Residents and traders near Singhu border hope for business recovery

Residents and traders living around the Singhu border breathed a sigh of relief on Friday after the government announced it would repeal agricultural laws, hoping to revive their businesses and get their lives back on track.

They have been hit due to roadblocks by farmers staging the unrest for over a year.

Thousands of farmers in Punjab, Haryana and Uttar Pradesh, under the aegis of various farmers’ unions, have been demonstrating at the borders of the national capital since November 26 to demand the repeal of the three laws agricultural.

Prime Minister Narendra Modi announced on Friday that the Center would repeal all three farm laws, marking a decline in his government to meet relentless demand from farmers protesting in several states against the reform measures.

Sandeep Lochan, who runs a construction workshop on the Singhu border, said turnover fell to 10%.

“First of all, the coronavirus hit the business. For a year now my business has suffered again because of the farmers’ protest. The business has fallen to 10% from what we were earning before. was a busy road before the demonstration It will take about six months to a year for the company to get back on track, ”said Lochan, a resident of Sonipat.

Jaipal Sharma, a resident of Khatkad village near the Singhu border, said that due to increased traffic in inland areas, the roads were damaged.

“Traffic has increased in the area of ​​the neighboring village as people take alternative routes due to the border closure. People are stuck in traffic for hours. Roads in areas of the village were damaged. The owners of general stores were able to get hold of things. After the announcement of the repeal of agricultural laws, we hope that our lives will resume soon, ”said Sharma, a retired Delhi Transport Corporation employee.

Several businesses near the border are closed, a thick layer of dust settles on their shutters.

Meanwhile, celebrations erupted at the Singhu border protest site shortly after Modi announced the repeal of agricultural laws, but some farmers said the unrest would continue until parliament repeals legislation and that their other demands are also met.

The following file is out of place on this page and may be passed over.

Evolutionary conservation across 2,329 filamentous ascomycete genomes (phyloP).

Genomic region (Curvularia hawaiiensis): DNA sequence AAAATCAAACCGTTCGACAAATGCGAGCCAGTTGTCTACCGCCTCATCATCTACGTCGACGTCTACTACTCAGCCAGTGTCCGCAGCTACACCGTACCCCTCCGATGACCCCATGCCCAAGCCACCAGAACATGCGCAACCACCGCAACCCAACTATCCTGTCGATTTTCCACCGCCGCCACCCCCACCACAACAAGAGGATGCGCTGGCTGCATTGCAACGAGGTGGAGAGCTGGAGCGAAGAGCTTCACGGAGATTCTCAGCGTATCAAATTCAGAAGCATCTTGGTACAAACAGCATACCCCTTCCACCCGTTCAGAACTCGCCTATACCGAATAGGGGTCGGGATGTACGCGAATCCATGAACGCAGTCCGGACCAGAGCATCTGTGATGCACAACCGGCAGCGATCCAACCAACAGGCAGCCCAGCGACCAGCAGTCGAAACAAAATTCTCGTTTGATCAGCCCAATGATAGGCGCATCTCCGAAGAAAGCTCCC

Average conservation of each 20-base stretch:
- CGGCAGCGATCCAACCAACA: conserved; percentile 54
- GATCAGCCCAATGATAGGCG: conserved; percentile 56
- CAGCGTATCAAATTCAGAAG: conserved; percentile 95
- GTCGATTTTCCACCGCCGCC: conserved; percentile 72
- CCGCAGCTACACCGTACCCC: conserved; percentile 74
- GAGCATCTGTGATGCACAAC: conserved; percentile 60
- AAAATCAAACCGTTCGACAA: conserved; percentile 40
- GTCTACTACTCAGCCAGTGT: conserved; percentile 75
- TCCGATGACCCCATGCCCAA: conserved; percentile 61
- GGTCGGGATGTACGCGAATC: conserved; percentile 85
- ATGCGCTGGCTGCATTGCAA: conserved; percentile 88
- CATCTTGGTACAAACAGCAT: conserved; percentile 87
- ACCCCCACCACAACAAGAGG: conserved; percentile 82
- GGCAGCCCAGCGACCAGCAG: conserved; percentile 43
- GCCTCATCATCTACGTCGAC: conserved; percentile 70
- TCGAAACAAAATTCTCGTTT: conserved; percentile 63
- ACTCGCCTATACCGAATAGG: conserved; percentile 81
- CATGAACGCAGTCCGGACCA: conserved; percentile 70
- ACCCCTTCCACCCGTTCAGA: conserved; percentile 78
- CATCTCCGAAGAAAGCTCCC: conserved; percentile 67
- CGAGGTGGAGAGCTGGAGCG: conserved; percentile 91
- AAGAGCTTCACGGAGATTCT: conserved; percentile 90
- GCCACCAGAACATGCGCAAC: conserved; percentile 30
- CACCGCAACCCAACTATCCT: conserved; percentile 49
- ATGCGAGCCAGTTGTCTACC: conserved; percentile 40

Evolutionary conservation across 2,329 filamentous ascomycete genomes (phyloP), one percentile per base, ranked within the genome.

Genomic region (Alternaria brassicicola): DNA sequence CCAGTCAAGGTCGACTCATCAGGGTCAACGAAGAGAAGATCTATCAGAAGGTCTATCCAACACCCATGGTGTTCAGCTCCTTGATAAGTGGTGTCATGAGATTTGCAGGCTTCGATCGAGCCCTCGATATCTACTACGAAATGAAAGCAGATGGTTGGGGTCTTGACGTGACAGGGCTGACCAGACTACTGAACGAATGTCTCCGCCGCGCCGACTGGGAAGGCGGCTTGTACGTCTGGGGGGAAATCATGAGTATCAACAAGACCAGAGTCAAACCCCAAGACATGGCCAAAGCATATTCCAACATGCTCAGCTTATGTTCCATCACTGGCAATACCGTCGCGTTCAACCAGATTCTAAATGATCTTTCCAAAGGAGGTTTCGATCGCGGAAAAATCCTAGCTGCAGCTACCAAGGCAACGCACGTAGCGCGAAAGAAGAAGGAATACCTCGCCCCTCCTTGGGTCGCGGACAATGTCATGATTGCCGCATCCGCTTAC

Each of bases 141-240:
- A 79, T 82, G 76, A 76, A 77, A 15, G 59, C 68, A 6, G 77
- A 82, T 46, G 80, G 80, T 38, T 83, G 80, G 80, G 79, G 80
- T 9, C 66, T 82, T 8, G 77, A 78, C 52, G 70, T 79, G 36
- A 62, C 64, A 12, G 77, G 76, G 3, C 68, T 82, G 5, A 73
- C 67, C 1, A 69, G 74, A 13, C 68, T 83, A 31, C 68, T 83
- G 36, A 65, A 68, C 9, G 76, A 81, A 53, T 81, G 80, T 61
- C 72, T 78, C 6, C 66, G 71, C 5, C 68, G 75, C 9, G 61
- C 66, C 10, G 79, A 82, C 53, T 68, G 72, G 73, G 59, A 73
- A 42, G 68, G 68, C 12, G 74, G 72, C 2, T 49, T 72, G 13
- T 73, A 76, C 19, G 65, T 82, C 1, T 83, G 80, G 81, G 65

Amit Gupta, who runs a bicycle parts store near the Singhu border, said he had even considered changing the location of his store.

“I had closed my shop for two months when the protesters came and stayed here. Later, I started to open my shop for an hour or two a day. I gave the shop’s six-month rent out of pocket. However, after the second wave (Covid), we started our work from scratch. I had also thought about moving my shop to another location, ”said Gupta, a resident of Narela.

Another local Manoj said: “The rate for a tempo has been increased from Rs 10 to Rs 30 to Rs 50. We are not able to get the facilities. We are struggling to reach the hospitals.

“There are a lot of factories here and the workers live in rented accommodation. As the factories have been closed, the workers have also left the area and the inhabitants are also suffering this loss. We suffered a lot during the protest,” he said. he lamented.

Rajesh Kumar, who has run a fruit shop for 26 years in the region, said the pandemic had not affected the business, but the farmers’ protest had shaken it.

He buys fruits at Azadpur market and sells them near the Singhu border.

“Everything has changed since the start of the event. I regularly visit Azadpur market, but due to the road closure the distance has been increased. The road is not good, because the fruits are damaged and their prices are automatically reduced. The price has also been significantly increased. After the announcement this morning, we hope that ‘acche din’ (good days) will come, ”Kumar said.

Vedpal, a resident of Pritampura village near the Kundali-Manesar-Palwal highway, said his income had fallen by 50%.

“I transport goods to different places. Many factories have been closed and my income has been reduced to Rs 500 per day from Rs 1,000. Every person here at the Singhu border is in difficulty, ”he said.

(Only the title and image of this report may have been reworked by Business Standard staff; the rest of the content is automatically generated from a syndicated feed.)

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